Triple loop learning

I have always found Kolb’s experiential learning cycle a useful way of approaching the place of reflection in learning, for example in reflective learning, learning as a subversive activity, or judging the quality of development. But despite its being named as an experiential cycle, I never found it well rooted in the being of the person doing the learning.  In what follows, I propose two ways of short-circuiting the cycle in order to more clearly distinguish learning rooted in the learner’s way of being.  This can be done by introducing a gap between expectations and experience as an outcome from the concrete experience of the learner themselves:
Three different kinds of response are identified to this gap, providing a useful way of distinguishing between single-, double- and triple-loop learning: [1,2]

  • Single loop: the gap is feedback to the way an existing model is being applied, improving the way it is being applied.  For example in quality programmes measuring the deviation in outputs from the norm.  The expectations against which the gap is identified are set by the intent behind the particular way in which the model is being applied. For example, was the treatment that had been planned for the patient carried out effectively?
  • Double loop: the gap is feedback to the efficacy of the model itself, leading to improvements, refinements and adaptations to the model.  The expectations against which the gap is identified are set by the intent behind the formation of the model itself. For example, were the right assumptions used in the way the care plan was itself constructed to treat these kinds of condition?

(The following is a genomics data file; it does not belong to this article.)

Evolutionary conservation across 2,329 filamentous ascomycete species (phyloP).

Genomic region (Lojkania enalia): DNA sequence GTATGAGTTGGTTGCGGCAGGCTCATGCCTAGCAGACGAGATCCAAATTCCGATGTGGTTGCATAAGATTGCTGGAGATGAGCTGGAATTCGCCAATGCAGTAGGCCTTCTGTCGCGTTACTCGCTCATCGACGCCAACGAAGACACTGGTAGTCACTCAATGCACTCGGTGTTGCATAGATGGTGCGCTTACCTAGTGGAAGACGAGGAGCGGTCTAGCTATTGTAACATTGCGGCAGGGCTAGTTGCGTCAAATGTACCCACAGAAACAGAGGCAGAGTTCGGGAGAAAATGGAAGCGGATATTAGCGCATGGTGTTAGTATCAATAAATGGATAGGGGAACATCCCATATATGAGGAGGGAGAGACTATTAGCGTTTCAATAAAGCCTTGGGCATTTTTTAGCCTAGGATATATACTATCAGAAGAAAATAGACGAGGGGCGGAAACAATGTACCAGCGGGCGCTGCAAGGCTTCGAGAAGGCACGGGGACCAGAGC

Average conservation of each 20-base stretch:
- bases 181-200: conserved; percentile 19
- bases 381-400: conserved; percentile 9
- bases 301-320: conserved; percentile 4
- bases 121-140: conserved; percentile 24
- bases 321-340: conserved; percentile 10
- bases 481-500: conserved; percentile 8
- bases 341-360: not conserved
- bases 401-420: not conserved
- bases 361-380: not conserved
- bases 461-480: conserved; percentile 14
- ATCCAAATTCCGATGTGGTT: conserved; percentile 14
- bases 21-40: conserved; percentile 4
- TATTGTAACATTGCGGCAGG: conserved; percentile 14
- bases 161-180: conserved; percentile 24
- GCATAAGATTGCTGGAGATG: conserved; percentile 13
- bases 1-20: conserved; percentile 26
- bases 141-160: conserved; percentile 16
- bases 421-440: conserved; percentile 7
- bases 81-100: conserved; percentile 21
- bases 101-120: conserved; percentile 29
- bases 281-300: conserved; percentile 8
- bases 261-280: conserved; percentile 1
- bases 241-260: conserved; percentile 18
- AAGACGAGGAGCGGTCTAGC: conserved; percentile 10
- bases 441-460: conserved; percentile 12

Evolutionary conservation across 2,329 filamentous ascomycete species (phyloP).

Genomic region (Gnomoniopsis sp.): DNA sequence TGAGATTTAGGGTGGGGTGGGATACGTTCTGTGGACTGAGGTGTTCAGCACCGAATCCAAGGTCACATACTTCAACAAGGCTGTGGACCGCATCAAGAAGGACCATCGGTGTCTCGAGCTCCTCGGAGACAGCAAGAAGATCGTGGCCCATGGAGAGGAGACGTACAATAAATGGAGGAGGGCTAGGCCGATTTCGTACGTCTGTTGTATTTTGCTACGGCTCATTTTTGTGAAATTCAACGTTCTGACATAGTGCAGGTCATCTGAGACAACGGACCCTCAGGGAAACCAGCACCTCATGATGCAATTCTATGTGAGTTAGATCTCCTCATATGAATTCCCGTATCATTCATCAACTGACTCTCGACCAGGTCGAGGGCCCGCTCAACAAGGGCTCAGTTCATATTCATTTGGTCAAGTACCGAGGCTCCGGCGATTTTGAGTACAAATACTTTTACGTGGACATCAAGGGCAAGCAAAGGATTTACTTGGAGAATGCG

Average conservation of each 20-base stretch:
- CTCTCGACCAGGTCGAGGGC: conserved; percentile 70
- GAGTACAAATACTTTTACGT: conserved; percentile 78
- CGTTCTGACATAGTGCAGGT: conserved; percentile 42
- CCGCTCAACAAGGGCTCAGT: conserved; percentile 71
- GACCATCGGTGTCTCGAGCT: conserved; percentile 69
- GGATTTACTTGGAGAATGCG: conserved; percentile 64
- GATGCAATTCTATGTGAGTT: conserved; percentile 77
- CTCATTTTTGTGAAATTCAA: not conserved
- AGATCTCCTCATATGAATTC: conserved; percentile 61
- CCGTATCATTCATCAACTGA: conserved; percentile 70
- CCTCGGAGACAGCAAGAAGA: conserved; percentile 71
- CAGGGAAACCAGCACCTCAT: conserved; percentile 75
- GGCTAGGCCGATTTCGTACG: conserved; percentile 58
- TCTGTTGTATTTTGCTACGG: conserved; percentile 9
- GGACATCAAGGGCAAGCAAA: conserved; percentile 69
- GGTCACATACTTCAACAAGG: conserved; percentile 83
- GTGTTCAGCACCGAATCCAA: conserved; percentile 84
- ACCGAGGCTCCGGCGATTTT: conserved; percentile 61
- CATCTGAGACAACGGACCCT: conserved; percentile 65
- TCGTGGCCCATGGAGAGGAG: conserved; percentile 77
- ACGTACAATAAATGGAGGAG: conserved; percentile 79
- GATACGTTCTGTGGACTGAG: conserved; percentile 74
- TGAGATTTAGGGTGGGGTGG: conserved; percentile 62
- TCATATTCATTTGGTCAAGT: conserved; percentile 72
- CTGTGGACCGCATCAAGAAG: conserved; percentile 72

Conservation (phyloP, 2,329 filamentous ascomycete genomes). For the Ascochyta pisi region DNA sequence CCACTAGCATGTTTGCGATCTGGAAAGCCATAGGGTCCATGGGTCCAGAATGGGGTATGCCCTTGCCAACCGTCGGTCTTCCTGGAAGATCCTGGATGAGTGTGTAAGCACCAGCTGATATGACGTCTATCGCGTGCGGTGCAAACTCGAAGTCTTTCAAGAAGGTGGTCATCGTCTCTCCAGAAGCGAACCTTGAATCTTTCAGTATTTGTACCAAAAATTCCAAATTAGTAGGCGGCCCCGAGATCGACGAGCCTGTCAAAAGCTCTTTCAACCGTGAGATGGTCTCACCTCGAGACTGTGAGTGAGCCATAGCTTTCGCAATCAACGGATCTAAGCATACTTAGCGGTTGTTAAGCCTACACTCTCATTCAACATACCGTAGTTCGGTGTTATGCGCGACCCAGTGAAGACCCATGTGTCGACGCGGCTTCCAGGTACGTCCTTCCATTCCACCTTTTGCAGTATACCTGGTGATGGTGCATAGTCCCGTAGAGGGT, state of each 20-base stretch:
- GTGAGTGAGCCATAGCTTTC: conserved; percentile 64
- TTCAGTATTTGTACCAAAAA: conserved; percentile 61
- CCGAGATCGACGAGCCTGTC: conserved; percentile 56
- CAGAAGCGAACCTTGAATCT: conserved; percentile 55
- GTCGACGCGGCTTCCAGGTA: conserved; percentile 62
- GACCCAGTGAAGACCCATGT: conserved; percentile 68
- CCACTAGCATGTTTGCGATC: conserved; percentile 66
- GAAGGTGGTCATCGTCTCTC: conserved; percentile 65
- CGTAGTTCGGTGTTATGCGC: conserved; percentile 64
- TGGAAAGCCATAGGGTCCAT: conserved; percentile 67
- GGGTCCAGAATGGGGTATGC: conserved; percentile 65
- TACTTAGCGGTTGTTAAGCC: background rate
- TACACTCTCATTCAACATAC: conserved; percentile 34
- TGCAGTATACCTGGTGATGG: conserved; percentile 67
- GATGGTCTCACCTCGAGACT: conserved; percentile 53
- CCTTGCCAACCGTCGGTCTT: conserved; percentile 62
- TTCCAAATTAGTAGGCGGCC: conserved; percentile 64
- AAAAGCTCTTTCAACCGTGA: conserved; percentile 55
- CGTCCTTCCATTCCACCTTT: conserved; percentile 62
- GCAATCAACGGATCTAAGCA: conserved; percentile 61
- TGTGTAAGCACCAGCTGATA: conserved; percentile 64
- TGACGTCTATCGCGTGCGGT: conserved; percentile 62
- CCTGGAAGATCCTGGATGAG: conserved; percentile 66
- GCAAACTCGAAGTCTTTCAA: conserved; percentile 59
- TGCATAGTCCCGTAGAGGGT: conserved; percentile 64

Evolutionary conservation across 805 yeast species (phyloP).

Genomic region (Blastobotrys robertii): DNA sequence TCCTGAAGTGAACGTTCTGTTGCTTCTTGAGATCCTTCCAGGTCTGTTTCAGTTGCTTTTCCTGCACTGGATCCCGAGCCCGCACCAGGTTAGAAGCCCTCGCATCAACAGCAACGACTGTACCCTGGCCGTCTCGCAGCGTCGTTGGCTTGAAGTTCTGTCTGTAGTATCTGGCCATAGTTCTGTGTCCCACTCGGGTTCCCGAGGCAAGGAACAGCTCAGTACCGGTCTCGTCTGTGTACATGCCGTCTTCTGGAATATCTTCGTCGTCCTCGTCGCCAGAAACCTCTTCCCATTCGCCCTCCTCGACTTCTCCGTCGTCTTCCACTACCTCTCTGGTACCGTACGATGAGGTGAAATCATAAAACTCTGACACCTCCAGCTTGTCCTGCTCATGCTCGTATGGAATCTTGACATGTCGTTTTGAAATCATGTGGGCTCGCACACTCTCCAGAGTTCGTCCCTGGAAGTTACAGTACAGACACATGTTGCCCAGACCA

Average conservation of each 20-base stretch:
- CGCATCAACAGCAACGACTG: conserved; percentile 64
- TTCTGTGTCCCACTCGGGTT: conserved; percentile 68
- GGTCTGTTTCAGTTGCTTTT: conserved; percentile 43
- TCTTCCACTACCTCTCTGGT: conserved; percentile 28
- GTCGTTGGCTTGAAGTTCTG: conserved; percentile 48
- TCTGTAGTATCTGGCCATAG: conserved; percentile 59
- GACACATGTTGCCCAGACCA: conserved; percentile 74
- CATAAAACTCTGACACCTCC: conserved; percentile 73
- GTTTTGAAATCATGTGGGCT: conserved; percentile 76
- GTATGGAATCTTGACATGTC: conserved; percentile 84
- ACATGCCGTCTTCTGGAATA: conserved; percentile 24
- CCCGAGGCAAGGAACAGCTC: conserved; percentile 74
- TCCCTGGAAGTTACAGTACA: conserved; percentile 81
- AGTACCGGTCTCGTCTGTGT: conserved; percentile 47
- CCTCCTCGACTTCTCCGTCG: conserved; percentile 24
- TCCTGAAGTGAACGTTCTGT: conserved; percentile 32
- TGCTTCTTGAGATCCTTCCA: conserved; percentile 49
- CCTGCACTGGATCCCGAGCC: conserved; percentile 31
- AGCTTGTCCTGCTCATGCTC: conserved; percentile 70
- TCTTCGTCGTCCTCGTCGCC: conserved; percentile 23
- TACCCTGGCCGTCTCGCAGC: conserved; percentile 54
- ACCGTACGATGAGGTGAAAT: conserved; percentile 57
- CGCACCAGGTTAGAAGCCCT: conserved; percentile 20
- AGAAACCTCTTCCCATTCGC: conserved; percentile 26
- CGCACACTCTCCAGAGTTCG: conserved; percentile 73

• Triple loop: the gap is feedback on the effects generated in the situation experienced, whether or not those effects are consistent with the intent behind the model and its application.  The expectations against which the gap is identified are set by the nature of the experience per se within its larger context. For example, did the outcome for the patient suggest that a different approach needed to be adopted in the way care plans were constructed for these kinds of situation.

The difference between double-and triple-loop is subtle here.  If we approach our expectations of the concrete experience in terms of supply-side and demand-side perspectives, then it is the demand-side perspective that distinguishes triple-loop learning, placing the primary emphasis on the value deficit associated with the asymmetric demand in the situation itself. The purpose of the ‘plus-one’ exercise is to provide a means of getting at what this deficit might be.

[1]. A constructivist perspective on triple loop is to be found in Peschl, M. F. (2007). “Triple-loop learning as foundation for profound change, individual cultivation, and radical innovation: construction processes beyond scientific and rational knowledge.” Constructivist Foundations 2(2-3): 136-145.
[2]. It was Argyris who popularised double loop: Argyris, C. and D. A. Schon (1974). Theory-in-Practice: increasing professional effectiveness. San Francisco, Jossey-Bass.

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